Millennium talks resolve little

4th September 1998 at 01:00
The joint inquiry by the unions and education authorities to take "public education into the millennium" has ended after a year in the expected series of compromises. The major commitment appears to be to hold further talks.

The ball is now in the Secretary of State's court as the two sides press for investment in the reform of teachers' salaries and career structures, as revealed in The TES Scotland two weeks ago.

Donald Dewar has been sent a copy of the report from the strategy group of the Millennium Review, agreed by the parties at a meeting in Edinburgh on Wednesday. It says the conclusions of the review's four task groups "provide a sound starting point for more detailed discussion and negotiation".

But the unions and local authorities believe negotiations will be fruitless unless Government cash is forthcoming for a "substantial increase" in pay, the creation of classroom-based "superteachers", which is already a Government objective, and a generous early retirement package to allow a shake-out of promoted posts in secondary schools.

Elizabeth Maginnis, the education authorities' leader, stressed councils were not looking for a blank cheque but "funding for modernisation".

Ian McCalman, past president of the Educational Institute of Scotland, who led the union side, said the responsibility lay with the Government "to ensure that funding is made available to kick-start the changes in the promoted post system and address the issue of teachers' pay".

The focus will now shift to the Scottish Joint Negotiating Committee, which will have the harder task of reaching detailed agreements. Talks are due to begin at the end of the month and be wrapped up at the end of the year. A critical issue will be whether the long-standing demand for more flexibility over pay and conditions, through local rather than national bargaining, can be satisfied.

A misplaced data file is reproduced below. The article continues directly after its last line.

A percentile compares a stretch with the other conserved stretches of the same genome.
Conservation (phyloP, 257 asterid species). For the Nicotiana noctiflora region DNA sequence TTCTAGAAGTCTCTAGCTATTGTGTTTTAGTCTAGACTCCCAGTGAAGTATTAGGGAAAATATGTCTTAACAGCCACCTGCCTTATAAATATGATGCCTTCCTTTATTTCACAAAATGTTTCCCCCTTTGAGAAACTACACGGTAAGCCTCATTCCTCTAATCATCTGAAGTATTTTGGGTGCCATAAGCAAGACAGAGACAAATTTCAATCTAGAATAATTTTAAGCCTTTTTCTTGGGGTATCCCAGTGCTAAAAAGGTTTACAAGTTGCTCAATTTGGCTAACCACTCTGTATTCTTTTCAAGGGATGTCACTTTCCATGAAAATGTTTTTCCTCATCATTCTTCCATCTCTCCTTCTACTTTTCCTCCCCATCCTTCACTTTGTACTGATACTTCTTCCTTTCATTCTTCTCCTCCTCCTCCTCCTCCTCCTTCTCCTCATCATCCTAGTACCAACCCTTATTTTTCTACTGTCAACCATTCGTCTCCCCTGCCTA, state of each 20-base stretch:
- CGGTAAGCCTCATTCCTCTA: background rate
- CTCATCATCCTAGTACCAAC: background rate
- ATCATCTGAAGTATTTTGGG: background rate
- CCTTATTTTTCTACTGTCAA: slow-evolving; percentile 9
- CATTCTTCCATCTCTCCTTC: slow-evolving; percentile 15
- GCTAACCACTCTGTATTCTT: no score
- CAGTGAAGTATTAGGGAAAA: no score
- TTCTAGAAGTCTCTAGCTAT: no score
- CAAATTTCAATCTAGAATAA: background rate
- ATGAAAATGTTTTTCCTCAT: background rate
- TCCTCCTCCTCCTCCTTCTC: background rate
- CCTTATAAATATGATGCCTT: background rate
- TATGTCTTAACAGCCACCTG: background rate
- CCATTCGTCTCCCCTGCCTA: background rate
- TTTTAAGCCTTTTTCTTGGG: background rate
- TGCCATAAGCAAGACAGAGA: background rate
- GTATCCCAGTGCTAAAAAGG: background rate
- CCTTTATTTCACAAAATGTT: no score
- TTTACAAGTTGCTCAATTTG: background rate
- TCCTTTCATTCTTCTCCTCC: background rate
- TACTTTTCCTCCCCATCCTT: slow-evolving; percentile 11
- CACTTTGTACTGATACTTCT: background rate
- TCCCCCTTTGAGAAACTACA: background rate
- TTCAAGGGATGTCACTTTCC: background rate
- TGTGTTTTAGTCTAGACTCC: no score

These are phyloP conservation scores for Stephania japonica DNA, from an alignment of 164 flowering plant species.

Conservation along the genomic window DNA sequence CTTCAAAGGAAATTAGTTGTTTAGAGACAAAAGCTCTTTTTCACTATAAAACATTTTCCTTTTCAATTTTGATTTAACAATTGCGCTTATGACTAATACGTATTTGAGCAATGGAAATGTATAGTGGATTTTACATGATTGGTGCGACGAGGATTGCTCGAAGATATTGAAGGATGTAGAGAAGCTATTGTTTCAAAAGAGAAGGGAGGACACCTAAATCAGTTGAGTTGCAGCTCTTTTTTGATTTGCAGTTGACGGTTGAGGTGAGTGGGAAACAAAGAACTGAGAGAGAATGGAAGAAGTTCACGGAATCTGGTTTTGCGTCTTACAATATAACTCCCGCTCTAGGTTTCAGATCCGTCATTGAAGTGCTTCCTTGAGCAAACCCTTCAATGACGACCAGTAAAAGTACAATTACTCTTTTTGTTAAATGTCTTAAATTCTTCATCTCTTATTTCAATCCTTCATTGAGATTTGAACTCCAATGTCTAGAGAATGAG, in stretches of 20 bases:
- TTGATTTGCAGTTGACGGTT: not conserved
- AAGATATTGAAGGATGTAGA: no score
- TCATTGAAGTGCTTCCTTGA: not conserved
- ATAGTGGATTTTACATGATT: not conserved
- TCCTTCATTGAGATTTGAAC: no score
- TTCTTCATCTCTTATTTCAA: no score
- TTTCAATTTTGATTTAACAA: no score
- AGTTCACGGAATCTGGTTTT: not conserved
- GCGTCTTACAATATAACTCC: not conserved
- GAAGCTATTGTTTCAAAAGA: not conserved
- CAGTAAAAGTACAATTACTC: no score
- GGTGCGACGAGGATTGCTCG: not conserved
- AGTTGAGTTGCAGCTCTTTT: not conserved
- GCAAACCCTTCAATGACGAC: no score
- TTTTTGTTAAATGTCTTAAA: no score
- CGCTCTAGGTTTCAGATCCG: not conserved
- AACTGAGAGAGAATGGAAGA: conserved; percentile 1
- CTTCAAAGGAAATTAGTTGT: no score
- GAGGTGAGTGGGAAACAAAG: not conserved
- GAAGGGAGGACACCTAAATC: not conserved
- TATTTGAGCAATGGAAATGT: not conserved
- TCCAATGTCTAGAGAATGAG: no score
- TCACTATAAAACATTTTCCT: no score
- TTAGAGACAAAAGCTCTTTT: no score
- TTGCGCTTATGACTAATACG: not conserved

Mrs Maginnis warned: "If we cannot succeed through negotiations to get a better balance between what is appropriate for national and for local level, then the local authorities will have to consider whether the SJNC is an appropriate vehicle in which to continue to negotiate."

The review has made no recommendations on where that line should be drawn. Its report is largely confined to generalised and unremarkable sentiments on matters where agreement could be found - education should receive a fairer share of national wealth, reforms should be fully costed and quality matters.

Similarly, lengthy discussions on how education authorities should fit into the work of the Scottish parliament concluded that the legislators should set the framework and councils should deliver the service.

The unions are content that the management side's more far-reaching ambitions, such as limiting national bargaining to salary matters and flattening the promoted post structure in secondary schools, have been thwarted.

On the other hand, the unions may have to swallow their suspicions of a "twin-track" promotion system, which would create "superteachers" on extra pay as an inducement to forsake promotion and stay in the classroom. Promotion changes, regarded by the authorities as essential to save money and streamline the curriculum, will also be fiercely contested by the powerful lobby of principal teachers.

Changes will stand a better chance of acceptance if there is an all-around hike in salaries. Both sides agree that the present scale, which takes an unpromoted honours graduate nine years to reach the top, should be shortened and those on the maximum should be paid more than the current #163;21, 954.

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